Note by the author
This is the second piece I wrote about Yangon after my visit in 2004. You can read the first piece, The Golden Smiles Inn, here.
Wandering in Yangon
I’d known Malcolm approximately nine hours, having met him as we both emerged from the New Siam Guest House in Bangkok at six o’clock that morning and boarded the minibus bound for the airport. Travel underscores the transitory nature of life and encourages rapid intimacy. Our similar accents, British (mine corrupted by over 30 years of living in Canada), and our similar ages (what’s a decade between people of a certain age), seemingly entitled everyone we had met so far to assume we were a couple. And I suppose we looked reasonably matched as we stepped out into the blazing mid-afternoon heat.
Merchant Street, one block away from the Yangon River, was thronged with people, some merely passing by but most engaged in one form of commerce or another. At the corner to our right, groups of people perched on small stools and huddled over tables no more than six inches off the pavement. Everyone’s attention was riveted on tiny pieces of rather dirty, coloured glass, which I later learned were rubies from Mogok in the north. We had tripped over the gem market that sets up every day under the tree where Merchant and Shwebontha streets intersect. As we turned right on to Shwebontha Street, a pantheon of Hindu deities, dripping with garlands and candle wax, transfixed my eyes. Ganesha and his friends made a colourful, porcelain frieze round the base of the tree and a much more noticeable landmark to find the Golden Smiles than the crooked and cracked happy face that announced Miss Mu’s domain.
Shwebontha Street is wide but no street in Yangon is wide enough to accommodate all the people and their activities. We left the bustling corner with the huddles of gem traders and their customers quietly supervised by Shiva and wandered past a row of sign makers. Small kiosks perched at the edge of the sidewalk; each with a couple of men wielding handsaws and assiduously producing curlicues and letters out of many different coloured plastic sheets.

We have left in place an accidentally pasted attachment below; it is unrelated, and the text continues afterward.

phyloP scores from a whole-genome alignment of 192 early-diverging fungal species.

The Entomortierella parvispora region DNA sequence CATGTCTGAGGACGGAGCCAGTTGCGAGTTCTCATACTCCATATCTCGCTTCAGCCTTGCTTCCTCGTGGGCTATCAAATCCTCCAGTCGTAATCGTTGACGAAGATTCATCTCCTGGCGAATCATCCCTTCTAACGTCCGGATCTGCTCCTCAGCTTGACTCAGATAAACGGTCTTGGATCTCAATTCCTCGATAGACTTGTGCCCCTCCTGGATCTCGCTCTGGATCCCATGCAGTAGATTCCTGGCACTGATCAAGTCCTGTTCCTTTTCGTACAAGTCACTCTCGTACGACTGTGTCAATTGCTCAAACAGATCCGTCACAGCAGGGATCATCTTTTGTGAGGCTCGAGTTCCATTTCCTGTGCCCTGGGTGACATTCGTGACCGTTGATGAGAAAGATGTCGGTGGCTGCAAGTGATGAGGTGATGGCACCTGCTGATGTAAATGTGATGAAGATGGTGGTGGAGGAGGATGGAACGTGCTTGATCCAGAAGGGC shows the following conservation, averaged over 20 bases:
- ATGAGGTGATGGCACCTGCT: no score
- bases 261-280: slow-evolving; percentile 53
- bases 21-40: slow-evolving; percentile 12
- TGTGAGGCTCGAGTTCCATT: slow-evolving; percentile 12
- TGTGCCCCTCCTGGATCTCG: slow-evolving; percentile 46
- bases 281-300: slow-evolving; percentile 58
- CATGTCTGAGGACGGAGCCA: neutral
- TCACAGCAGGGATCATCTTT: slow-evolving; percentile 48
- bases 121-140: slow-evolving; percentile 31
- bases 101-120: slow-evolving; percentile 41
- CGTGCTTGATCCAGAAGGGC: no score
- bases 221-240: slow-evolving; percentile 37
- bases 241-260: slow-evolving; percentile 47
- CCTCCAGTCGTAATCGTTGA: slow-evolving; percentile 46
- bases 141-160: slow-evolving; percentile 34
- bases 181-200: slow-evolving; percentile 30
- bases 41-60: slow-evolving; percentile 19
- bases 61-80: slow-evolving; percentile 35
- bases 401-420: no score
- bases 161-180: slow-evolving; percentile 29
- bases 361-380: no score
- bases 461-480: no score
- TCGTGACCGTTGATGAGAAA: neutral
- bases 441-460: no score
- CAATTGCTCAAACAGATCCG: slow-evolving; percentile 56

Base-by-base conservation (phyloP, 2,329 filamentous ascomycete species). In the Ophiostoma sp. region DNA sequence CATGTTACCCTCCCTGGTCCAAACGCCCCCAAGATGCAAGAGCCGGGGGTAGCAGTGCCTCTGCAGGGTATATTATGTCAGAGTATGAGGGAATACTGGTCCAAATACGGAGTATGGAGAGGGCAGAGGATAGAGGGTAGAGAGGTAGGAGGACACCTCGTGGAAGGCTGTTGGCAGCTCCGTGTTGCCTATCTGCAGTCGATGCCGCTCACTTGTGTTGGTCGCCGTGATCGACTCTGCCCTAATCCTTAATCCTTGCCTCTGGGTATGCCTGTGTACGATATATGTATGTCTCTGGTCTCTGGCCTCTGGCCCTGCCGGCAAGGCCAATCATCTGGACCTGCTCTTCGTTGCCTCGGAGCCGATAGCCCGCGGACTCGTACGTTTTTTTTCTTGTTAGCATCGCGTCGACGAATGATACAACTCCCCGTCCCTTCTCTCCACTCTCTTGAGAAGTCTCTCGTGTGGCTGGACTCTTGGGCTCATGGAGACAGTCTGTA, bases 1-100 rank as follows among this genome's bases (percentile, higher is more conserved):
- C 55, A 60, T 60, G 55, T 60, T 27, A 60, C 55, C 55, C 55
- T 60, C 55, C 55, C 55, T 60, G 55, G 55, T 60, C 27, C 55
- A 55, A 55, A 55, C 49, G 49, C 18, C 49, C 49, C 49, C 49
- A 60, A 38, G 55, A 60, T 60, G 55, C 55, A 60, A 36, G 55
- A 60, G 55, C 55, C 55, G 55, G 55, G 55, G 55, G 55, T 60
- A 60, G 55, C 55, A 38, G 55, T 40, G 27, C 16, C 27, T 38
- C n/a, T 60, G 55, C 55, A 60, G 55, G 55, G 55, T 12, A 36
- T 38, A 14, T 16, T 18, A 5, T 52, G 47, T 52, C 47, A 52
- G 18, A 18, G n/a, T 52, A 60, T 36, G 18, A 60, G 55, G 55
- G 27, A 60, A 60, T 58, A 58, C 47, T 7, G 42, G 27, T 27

‘How on earth do they make a living? said more to the air than to Malcolm who was already a few steps ahead of me as I passed at least ten kiosks in a row, making comparison-shopping easy for the buyer but competitive selling difficult for the owners.
My mind was busy toying with street economics when I realized we were walking through a sidewalk cafe. Anyone who thinks the Europeans have perfected the art of eating and drinking outdoors have not experienced the teashops of Yangon. The tiny tables and chairs, even seeming small for kindergarten, were a plastic obstacle course as we slowly navigated our way towards the centre of the city. I followed Malcolm across the road to avoid them.
The street was tree-lined, with cars both ancient and almost modern, competing for the limited shade. Fine Victorian edifices, still splendid beneath the faded pastel paint rose from the cracked and uneven sidewalks, dwarfing the tea drinkers on the miniature furniture. Apart from the stifling heat and the omnipresent blue skies, the architecture bore a striking resemblance to Manchester, grey grime stripped away to reveal Palladian columns and Grecian arches crumbling beneath a layer of pale pink, blue or peach paint. The effect was as if Manchester had suddenly been cleaned up and transported to the Mediterranean with sober-suited businessmen and be-hatted matrons replaced by brown-skinned men and women wrapped in tablecloths taking afternoon tea in very unusual circumstances.